Great Decisions is America's largest discussion program on world affairs, created by the Foreign Policy Association. Each year, eight topics are chosen by a panel of experts. See the Foreign Policy Association for more information about the program.
This is the current discussion schedule. If a topic changes for a given day, it will be updated here:
February 7: Energy Geopolitics
Access to oil and gas has long held an influence over the politics of individual nations and their relations with others. But, as more countries move toward sustainable energy, and supply chain shortages affect the availability of oil and gas, how will this change the way in which the United States interacts with the outside world? By Carolyn Kissane
February 21: War Crimes
Russia's invasion of Ukraine has resulted in widespread charges of war crimes and calls for justice. But what exactly are war crimes? Opinions of what constitutes a war crime have evolved, as have ways to identify and punish the perpetrators. How will the war crimes committed in Ukraine be dealt with? By Francine Hirsch
March 7: China and the U.S.
For the past ten years, the United States and China have been locked in a competition for who has the greatest global influence. One major point of contention is the status of Taiwanese sovereignty, which has become even more relevant recently with the possibility that Russia’s invasion of Ukraine may prompt China to take similar action regarding Taiwan. How will the United States engage a China which is increasingly seeking to expand its sphere of influence? By David Lampton
March 14: Economic Warfare
Waging economic warfare consists of a variety of measures from implementing sanctions to fomenting labor strikes. Such tools are utilized by states to hinder their enemies, and in the case of the United States have been used as far back as the early 19th century. Since Russia invaded Ukraine in February 2022, economic warfare has been the main means for the west to challenge Russia. How effective will these sanctions be at convincing Russia to cease its war? By Jonathan Chanis
April 4: Politics in Latin America
Electoral results in Latin America over the past four years have led many observers of the regional/political scene to discern a left-wing surge in the hemisphere, reminiscent of the so-called “Pink Tide” that swept the area some 20 years ago. But how much do these politicians actually have in common? What implication does their ascendency have for the region? By Jorge Castañeda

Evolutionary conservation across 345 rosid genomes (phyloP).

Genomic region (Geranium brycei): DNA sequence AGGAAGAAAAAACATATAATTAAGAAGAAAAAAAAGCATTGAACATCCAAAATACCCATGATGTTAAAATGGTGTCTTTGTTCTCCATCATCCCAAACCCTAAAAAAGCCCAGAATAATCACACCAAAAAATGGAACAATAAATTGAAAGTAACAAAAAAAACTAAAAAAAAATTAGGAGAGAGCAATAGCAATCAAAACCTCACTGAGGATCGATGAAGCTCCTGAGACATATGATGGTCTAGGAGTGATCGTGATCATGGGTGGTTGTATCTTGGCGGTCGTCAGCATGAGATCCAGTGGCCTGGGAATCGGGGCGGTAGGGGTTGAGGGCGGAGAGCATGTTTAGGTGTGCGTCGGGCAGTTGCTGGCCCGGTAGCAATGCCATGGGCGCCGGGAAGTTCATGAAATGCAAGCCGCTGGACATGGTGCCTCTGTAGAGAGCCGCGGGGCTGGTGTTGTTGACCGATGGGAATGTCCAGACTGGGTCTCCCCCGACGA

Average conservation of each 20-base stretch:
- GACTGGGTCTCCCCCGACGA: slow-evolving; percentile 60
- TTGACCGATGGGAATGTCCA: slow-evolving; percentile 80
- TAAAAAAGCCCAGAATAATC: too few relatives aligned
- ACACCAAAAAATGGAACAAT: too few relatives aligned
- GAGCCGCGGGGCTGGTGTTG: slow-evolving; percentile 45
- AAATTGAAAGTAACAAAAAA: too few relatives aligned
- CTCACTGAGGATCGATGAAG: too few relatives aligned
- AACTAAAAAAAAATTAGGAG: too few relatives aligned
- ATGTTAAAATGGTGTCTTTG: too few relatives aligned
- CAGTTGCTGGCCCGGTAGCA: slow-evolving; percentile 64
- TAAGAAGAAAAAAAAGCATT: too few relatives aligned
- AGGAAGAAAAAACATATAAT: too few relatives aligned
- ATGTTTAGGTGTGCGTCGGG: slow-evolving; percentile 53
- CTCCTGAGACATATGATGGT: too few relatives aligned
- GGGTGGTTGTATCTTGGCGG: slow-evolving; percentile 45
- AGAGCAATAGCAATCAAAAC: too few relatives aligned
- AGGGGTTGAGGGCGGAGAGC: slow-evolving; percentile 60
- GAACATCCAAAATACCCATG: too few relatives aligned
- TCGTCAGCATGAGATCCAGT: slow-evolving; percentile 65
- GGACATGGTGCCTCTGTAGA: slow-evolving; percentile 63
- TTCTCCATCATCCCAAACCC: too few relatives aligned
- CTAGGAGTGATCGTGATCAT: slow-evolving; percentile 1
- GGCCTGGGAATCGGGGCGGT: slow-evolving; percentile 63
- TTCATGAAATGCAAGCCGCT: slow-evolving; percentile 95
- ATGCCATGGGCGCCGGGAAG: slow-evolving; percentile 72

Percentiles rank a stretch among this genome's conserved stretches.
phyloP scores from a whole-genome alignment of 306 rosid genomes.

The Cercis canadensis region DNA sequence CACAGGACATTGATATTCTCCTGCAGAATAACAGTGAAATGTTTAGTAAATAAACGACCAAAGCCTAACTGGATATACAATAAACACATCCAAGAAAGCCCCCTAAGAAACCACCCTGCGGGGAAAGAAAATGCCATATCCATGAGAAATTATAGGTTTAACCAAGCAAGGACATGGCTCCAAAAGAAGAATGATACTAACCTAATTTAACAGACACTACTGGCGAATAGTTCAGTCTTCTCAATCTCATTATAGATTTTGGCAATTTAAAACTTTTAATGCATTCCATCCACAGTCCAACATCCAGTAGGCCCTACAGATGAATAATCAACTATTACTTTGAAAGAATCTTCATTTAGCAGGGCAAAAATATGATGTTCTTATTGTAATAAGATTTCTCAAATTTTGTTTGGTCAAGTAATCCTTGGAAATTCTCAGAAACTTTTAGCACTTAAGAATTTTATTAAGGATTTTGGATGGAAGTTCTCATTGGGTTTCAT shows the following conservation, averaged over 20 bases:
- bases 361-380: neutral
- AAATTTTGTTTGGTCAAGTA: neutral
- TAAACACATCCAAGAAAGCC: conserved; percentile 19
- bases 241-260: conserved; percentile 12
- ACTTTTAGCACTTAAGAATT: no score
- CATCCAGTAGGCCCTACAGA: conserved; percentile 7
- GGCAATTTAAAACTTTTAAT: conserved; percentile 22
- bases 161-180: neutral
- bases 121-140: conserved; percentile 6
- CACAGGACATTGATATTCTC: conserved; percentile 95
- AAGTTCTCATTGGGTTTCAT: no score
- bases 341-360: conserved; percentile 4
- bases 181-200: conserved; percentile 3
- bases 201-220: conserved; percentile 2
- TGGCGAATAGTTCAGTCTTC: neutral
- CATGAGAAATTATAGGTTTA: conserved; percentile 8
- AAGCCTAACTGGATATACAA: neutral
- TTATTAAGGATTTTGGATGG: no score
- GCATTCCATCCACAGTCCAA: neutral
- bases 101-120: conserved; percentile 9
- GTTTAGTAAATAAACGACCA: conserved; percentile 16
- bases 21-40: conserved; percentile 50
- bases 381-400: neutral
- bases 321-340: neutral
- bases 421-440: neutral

April 18: Global Famine
Fears of global food shortages have followed Russia's invasion of Ukraine, which has disrupted grain shipments from the major grain producer. But what about countries and regions that were suffering before this impending shortage? How is famine defined, and how is it different from simple food shortages? What if any remedies are there? By Daniel Maxwell
May 2: Iran at a Crossroads
By the fall of 2022, Iran was in a state of turmoil due to widespread protests against government-enforced wearing of the hijab, a failing economy, an ineffective new president, and the looming succession of the country’s leader, Ayatollah Khamenei. Abroad, renewal of the Iran nuclear deal seemed doubtful and tensions remain high between Iran, Israel, and Arab states. Many Iranians have lost hope of a better future, and the country seems at a crossroads. How should the United States deal with it? By Lawrence Potter
May 16: Climate Migration
As climate change accelerates and drought and rising sea levels become more common, millions of people in affected regions must uproot themselves and seek safety elsewhere. Who are these affected individuals, and how might the United States aid them, and be affected by the migration? By Karen Jacobsen
May 30: Artificial Intelligence: Promise or Peril
The late Edwin O. Wilson, one of the great scientists of our time, anticipated AI's potential challenges when he wrote: The real problem of humanity is the following: We have Paleolithic emotions, medieval institutions and godlike technology. And it is terrifically dangerous."
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